MPs allied to the National Super Alliance (Nasa) have vowed to stay away from the first sitting of Parliament until the Supreme Court makes a decision on the legality of President Uhuru Kenyatta’s election.
President Kenyatta has through a notice in the Kenya gazette summoned the 12th Parliament for the first sitting on Thursday next week.
But MPs affiliated to Nasa insist they will boycott the ceremony until the matters surrounding President Kenyatta “supposed” re-election are heard and “credibly” determined.
In a statement, Suna East MP Junet Mohamed said Nasa will not be party to processes geared towards sanitising “fraud”.
“There is a rush certainly, suicidal in our view, by Mr Kenyatta to defraud Kenyans into believing that all is well and that he is rightly and properly in office. Nasa rejects this fraudulent attempt by Jubilee to bury reality,” Mr Junet said.
He added: “It is a psychological war that is meant to make Kenyans adjust into accepting a third stolen election as they await a fourth similar fraud in 2022.”
Mr Junet, who issued the statement on behalf of Nasa steering committee, challenged the President to seek to overcome the divisions in Kenyan society that the campaign and “his so-called victory” have highlighted since he was declared as the winner on August 11.
“Recognising and respecting the fact that he has only a disputed mandate as yet and that his so-called victory is being challenged would be a useful first step in calming down our increasingly restive society,” he said.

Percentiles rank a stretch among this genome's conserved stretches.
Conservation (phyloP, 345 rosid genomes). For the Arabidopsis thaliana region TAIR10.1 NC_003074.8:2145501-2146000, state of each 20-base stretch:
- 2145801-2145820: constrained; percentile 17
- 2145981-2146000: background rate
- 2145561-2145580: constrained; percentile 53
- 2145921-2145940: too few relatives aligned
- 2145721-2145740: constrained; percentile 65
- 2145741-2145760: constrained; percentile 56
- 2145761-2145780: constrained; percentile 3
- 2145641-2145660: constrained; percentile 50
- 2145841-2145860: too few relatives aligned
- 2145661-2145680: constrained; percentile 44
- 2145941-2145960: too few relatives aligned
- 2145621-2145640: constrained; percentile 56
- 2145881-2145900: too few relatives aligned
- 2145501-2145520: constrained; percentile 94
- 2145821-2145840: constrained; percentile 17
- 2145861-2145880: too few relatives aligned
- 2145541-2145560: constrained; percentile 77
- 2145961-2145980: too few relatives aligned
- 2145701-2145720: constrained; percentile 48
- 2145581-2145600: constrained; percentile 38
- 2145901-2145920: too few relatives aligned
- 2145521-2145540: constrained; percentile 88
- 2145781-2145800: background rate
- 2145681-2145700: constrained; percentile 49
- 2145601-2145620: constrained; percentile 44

The legislator said the move by the President will deepen the crisis of governance that has troubled the country in the past 10 years.
“We remind the Jubilee Party that in the wake of the botched 2013 elections and the Supreme Court’s controversial decision, a huge section of our country never accepted the legitimacy of the Jubilee regime, even as we agreed to put up with it for the sake of the country. Continuing on this path will never be helpful at all,” he said.
Article 126 (2) of the Constitution gives the President the power to appoint the place and date of the first sitting of the new House, which shall not be more than 30 days after the election.
Article 142 further clarifies that the president shall hold office for a term beginning on the date on which the president was sworn in, and ending when the person next elected is sworn in.
The hearing of the Presidential petition filed by Nasa leader Raila Odinga is expected to officially start Friday) and the judgment is expected on September 1.
Both the National Assembly and the Senate to sit next Thursday.